On today’s program I will interview Fred Kagan –one of the architechts of the surge–about his recent trip to Iraq. As show prep I went back to one of my favorite op-eds of all time. In February of 2003, Bill Keller wasn’t yet the editor of the New York Times, only a columnist for it. On February 8, 2003 Bill Keller wrote “The I-Can’t-Believe-I’m-A-Hawk Club” which included three fine passages.
First, Mr. Keller reviewed the unlikely coalition supporting the war and laid out the three competing rationales for invading Iraq:
For starters, three men who have little in common with President Bush have articulated the case for war better than the administration itself — at least up until its recent crescendo of case-making. Tony Blair, who so resembles the American predecessor Mr. Bush despises, has been an eloquent and indispensable ally in the face of grave political risk. Hans Blix, the Swedish diplomat who embodies the patient, lawyerly internationalism some Bush partisans cannot abide, has managed without endorsing war to demonstrate Iraq’s refusal to be contained. Kenneth Pollack, the Clinton National Security Council expert whose argument for invading Iraq is surely the most influential book of this season, has provided intellectual cover for every liberal who finds himself inclining toward war but uneasy about Mr. Bush.
The president will take us to war with support — often, I admit, equivocal and patronizing in tone — from quite a few members of the East Coast liberal media cabal. The I-Can’t-Believe-I’m-a-Hawk Club includes op-ed regulars at this newspaper and The Washington Post, the editors of The New Yorker, The New Republic and Slate, columnists in Time and Newsweek. Many of these wary warmongers are baby-boom liberals whose aversion to the deployment of American power was formed by Vietnam but who had a kind of epiphany along the way — for most of us, in the vicinity of Bosnia.
The president also has enough prominent Democrats with him — some from conviction, some from the opposite — to make this endeavor credibly bipartisan. Four of the six declared Democratic presidential hopefuls support war, with reservations. (Senator John Kerry seemed to come down from the fence last week after Colin Powell’s skillful parsing of the evidence.)
We reluctant hawks may disagree among ourselves about the most compelling logic for war — protecting America, relieving oppressed Iraqis or reforming the Middle East — but we generally agree that the logic for standing pat does not hold. Much as we might wish the administration had orchestrated events so the inspectors had a year instead of three months, much as we deplore the arrogance and binary moralism, much as we worry about all the things that could go wrong, we are hard pressed to see an alternative that is not built on wishful thinking. (emphasis added.)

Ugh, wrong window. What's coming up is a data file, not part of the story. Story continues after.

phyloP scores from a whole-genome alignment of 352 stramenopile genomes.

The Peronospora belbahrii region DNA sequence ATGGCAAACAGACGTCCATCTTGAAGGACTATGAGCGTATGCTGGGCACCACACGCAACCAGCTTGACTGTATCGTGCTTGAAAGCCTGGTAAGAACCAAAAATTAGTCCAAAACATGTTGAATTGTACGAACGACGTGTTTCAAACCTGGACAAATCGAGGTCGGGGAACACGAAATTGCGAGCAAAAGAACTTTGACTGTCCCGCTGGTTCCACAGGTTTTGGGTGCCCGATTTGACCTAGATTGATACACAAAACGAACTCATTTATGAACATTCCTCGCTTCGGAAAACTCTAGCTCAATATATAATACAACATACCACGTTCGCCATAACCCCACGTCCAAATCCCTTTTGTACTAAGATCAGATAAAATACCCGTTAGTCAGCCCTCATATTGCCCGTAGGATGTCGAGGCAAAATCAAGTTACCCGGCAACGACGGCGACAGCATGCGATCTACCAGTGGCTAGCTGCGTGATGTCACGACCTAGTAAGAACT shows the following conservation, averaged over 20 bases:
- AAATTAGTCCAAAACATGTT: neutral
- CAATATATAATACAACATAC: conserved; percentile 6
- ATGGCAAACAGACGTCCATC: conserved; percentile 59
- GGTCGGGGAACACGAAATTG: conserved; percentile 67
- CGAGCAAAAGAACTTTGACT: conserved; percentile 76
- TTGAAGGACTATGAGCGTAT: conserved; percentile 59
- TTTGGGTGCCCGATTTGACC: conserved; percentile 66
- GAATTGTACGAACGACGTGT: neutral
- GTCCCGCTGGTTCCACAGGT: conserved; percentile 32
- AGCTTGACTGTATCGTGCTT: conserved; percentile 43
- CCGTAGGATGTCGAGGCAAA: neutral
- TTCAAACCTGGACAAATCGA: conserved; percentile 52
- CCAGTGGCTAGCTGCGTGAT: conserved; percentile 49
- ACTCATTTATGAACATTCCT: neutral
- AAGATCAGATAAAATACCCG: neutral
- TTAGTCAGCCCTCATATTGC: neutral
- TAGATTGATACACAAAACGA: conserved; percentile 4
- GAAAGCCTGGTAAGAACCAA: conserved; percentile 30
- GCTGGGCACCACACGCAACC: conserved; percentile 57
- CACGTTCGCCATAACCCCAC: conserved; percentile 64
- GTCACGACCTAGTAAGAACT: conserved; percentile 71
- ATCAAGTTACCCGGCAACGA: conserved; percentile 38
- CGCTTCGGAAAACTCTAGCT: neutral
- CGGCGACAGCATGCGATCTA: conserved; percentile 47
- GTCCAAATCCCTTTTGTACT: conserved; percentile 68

Next, Mr. Keller quotes our favorite Democratic presidential candidate and current chair of the Senate Foreign Relations Committee:
”Some of these guys don’t go for nation-building,” says Senator Joseph Biden, the senior Foreign Relations Committee Democrat who has ended up supporting war as the least bad option. ”They think it’s cheaper to just go back and empty the swamp again if you have to.”
And finally, there is this stirring close on the need to build a consensus on behalf of building democracy:
So the war in Iraq does not settle the question of American power, but raises it to a new urgency. I think there is a consensus to be built. It is not the ultrahawk view of an America radiating indifference to everyone who gets in its way, keeping aspiring powers in their place, shunning the clumsy implements of international law and leading with its air force. Nor is it the Vietnam-syndrome reticence about American power that still holds portions of both parties in sway.
Ronald Asmus, a Clinton Europe hand who came to the idea of regime change by way of Slobodan Milosevic, imagines a consensus somewhat like the honorable coalition that grew up during Bosnia and Kosovo. The desire to save the Balkans united humanitarian Democrats who are not squeamish about force with idealistic Republicans who define American interest more broadly than self-defense. For a time, Paul Wolfowitz and Joseph Biden sang from the same hymnal. (The French foreign minister hummed along!)
”The question is, is this about American power, or is it about democracy?” Mr. Asmus asks. ”If it’s about democracy, we’ll have a broader base of support at home and more friends abroad. The great presidents of the last century — F.D.R., Wilson, Truman — all tried to articulate America’s purpose in a way that other parts of the world could buy into. Bush hasn’t done that yet.” Before long, we’ll find out if he cares to.
Fred Kagan will relay his observations on the effect of the surge and the prospects for building a stable democracy while avoiding a genocidal slaughter. It is a shame that the key opinion leaders who once believed in the same agenda have decided either that the effort is just too much trouble or that placing a friend in the White House is a goal superior to that of stability in the Middle East.